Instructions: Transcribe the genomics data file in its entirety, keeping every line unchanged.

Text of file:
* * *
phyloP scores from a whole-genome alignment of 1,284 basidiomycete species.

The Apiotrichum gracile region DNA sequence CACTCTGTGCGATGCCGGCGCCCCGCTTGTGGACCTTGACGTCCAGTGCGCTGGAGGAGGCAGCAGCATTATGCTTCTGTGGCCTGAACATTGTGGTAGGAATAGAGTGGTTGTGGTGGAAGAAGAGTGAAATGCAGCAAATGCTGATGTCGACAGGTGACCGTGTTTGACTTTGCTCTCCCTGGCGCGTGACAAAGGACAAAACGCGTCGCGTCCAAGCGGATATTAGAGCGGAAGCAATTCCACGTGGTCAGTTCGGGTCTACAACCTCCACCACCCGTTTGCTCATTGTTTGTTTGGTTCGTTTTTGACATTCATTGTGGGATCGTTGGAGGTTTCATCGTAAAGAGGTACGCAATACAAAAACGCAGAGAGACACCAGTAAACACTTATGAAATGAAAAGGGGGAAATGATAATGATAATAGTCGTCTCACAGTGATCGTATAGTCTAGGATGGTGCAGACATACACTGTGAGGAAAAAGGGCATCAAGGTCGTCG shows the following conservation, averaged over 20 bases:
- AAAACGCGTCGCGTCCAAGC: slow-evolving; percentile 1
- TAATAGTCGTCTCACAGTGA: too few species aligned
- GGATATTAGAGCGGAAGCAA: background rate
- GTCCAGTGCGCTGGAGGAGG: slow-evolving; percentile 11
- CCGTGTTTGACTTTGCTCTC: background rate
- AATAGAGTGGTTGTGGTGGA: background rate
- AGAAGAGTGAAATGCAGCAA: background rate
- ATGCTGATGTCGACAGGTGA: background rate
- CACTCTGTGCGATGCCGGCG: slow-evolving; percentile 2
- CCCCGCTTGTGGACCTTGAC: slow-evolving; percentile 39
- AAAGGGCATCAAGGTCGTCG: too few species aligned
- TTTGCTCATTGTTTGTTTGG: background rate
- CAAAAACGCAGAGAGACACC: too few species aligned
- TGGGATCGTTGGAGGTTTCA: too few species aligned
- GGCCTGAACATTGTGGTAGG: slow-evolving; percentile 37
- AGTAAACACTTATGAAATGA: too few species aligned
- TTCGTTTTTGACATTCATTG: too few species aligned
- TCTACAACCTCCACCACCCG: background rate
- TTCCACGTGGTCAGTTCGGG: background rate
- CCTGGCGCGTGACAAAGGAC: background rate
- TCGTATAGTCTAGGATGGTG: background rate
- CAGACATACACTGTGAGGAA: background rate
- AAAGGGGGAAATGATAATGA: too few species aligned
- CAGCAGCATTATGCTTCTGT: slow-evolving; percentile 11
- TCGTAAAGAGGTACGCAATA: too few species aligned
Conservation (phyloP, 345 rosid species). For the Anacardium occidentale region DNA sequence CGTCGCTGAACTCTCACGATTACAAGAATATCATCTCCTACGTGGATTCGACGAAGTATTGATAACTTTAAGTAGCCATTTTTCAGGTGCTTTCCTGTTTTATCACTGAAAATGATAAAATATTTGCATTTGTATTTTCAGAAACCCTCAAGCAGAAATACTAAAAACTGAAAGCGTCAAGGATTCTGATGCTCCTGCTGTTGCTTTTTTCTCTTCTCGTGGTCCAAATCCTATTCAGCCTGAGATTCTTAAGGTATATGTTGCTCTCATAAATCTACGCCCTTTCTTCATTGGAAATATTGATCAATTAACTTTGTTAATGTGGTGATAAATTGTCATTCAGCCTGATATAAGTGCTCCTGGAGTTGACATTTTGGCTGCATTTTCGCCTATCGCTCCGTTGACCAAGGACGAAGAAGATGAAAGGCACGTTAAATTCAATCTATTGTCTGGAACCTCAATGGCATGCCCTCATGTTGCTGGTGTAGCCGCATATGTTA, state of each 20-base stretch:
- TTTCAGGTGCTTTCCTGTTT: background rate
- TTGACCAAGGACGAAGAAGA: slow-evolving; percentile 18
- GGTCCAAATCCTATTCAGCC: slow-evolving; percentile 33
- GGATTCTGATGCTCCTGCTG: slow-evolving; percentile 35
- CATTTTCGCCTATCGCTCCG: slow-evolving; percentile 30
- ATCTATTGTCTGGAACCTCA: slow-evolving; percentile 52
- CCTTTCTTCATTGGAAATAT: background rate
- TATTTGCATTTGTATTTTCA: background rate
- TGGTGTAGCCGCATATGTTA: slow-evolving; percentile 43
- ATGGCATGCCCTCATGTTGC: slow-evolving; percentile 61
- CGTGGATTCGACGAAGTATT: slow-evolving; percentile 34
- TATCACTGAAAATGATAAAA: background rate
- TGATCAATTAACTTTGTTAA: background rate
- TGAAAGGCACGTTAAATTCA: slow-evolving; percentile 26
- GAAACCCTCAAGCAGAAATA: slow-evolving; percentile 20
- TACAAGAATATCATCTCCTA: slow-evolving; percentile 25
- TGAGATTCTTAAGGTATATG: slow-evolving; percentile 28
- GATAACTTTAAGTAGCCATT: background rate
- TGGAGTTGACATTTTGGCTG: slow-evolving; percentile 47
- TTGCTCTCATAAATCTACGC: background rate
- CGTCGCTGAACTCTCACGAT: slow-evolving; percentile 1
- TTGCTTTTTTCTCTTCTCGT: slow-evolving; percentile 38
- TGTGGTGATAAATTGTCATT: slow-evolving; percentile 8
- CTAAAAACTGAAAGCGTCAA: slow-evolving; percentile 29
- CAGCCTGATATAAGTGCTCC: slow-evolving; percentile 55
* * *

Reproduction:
phyloP scores from a whole-genome alignment of 1,284 basidiomycete species.

The Apiotrichum gracile region DNA sequence CACTCTGTGCGATGCCGGCGCCCCGCTTGTGGACCTTGACGTCCAGTGCGCTGGAGGAGGCAGCAGCATTATGCTTCTGTGGCCTGAACATTGTGGTAGGAATAGAGTGGTTGTGGTGGAAGAAGAGTGAAATGCAGCAAATGCTGATGTCGACAGGTGACCGTGTTTGACTTTGCTCTCCCTGGCGCGTGACAAAGGACAAAACGCGTCGCGTCCAAGCGGATATTAGAGCGGAAGCAATTCCACGTGGTCAGTTCGGGTCTACAACCTCCACCACCCGTTTGCTCATTGTTTGTTTGGTTCGTTTTTGACATTCATTGTGGGATCGTTGGAGGTTTCATCGTAAAGAGGTACGCAATACAAAAACGCAGAGAGACACCAGTAAACACTTATGAAATGAAAAGGGGGAAATGATAATGATAATAGTCGTCTCACAGTGATCGTATAGTCTAGGATGGTGCAGACATACACTGTGAGGAAAAAGGGCATCAAGGTCGTCG shows the following conservation, averaged over 20 bases:
- AAAACGCGTCGCGTCCAAGC: slow-evolving; percentile 1
- TAATAGTCGTCTCACAGTGA: too few species aligned
- GGATATTAGAGCGGAAGCAA: background rate
- GTCCAGTGCGCTGGAGGAGG: slow-evolving; percentile 11
- CCGTGTTTGACTTTGCTCTC: background rate
- AATAGAGTGGTTGTGGTGGA: background rate
- AGAAGAGTGAAATGCAGCAA: background rate
- ATGCTGATGTCGACAGGTGA: background rate
- CACTCTGTGCGATGCCGGCG: slow-evolving; percentile 2
- CCCCGCTTGTGGACCTTGAC: slow-evolving; percentile 39
- AAAGGGCATCAAGGTCGTCG: too few species aligned
- TTTGCTCATTGTTTGTTTGG: background rate
- CAAAAACGCAGAGAGACACC: too few species aligned
- TGGGATCGTTGGAGGTTTCA: too few species aligned
- GGCCTGAACATTGTGGTAGG: slow-evolving; percentile 37
- AGTAAACACTTATGAAATGA: too few species aligned
- TTCGTTTTTGACATTCATTG: too few species aligned
- TCTACAACCTCCACCACCCG: background rate
- TTCCACGTGGTCAGTTCGGG: background rate
- CCTGGCGCGTGACAAAGGAC: background rate
- TCGTATAGTCTAGGATGGTG: background rate
- CAGACATACACTGTGAGGAA: background rate
- AAAGGGGGAAATGATAATGA: too few species aligned
- CAGCAGCATTATGCTTCTGT: slow-evolving; percentile 11
- TCGTAAAGAGGTACGCAATA: too few species aligned
Conservation (phyloP, 345 rosid species). For the Anacardium occidentale region DNA sequence CGTCGCTGAACTCTCACGATTACAAGAATATCATCTCCTACGTGGATTCGACGAAGTATTGATAACTTTAAGTAGCCATTTTTCAGGTGCTTTCCTGTTTTATCACTGAAAATGATAAAATATTTGCATTTGTATTTTCAGAAACCCTCAAGCAGAAATACTAAAAACTGAAAGCGTCAAGGATTCTGATGCTCCTGCTGTTGCTTTTTTCTCTTCTCGTGGTCCAAATCCTATTCAGCCTGAGATTCTTAAGGTATATGTTGCTCTCATAAATCTACGCCCTTTCTTCATTGGAAATATTGATCAATTAACTTTGTTAATGTGGTGATAAATTGTCATTCAGCCTGATATAAGTGCTCCTGGAGTTGACATTTTGGCTGCATTTTCGCCTATCGCTCCGTTGACCAAGGACGAAGAAGATGAAAGGCACGTTAAATTCAATCTATTGTCTGGAACCTCAATGGCATGCCCTCATGTTGCTGGTGTAGCCGCATATGTTA, state of each 20-base stretch:
- TTTCAGGTGCTTTCCTGTTT: background rate
- TTGACCAAGGACGAAGAAGA: slow-evolving; percentile 18
- GGTCCAAATCCTATTCAGCC: slow-evolving; percentile 33
- GGATTCTGATGCTCCTGCTG: slow-evolving; percentile 35
- CATTTTCGCCTATCGCTCCG: slow-evolving; percentile 30
- ATCTATTGTCTGGAACCTCA: slow-evolving; percentile 52
- CCTTTCTTCATTGGAAATAT: background rate
- TATTTGCATTTGTATTTTCA: background rate
- TGGTGTAGCCGCATATGTTA: slow-evolving; percentile 43
- ATGGCATGCCCTCATGTTGC: slow-evolving; percentile 61
- CGTGGATTCGACGAAGTATT: slow-evolving; percentile 34
- TATCACTGAAAATGATAAAA: background rate
- TGATCAATTAACTTTGTTAA: background rate
- TGAAAGGCACGTTAAATTCA: slow-evolving; percentile 26
- GAAACCCTCAAGCAGAAATA: slow-evolving; percentile 20
- TACAAGAATATCATCTCCTA: slow-evolving; percentile 25
- TGAGATTCTTAAGGTATATG: slow-evolving; percentile 28
- GATAACTTTAAGTAGCCATT: background rate
- TGGAGTTGACATTTTGGCTG: slow-evolving; percentile 47
- TTGCTCTCATAAATCTACGC: background rate
- CGTCGCTGAACTCTCACGAT: slow-evolving; percentile 1
- TTGCTTTTTTCTCTTCTCGT: slow-evolving; percentile 38
- TGTGGTGATAAATTGTCATT: slow-evolving; percentile 8
- CTAAAAACTGAAAGCGTCAA: slow-evolving; percentile 29
- CAGCCTGATATAAGTGCTCC: slow-evolving; percentile 55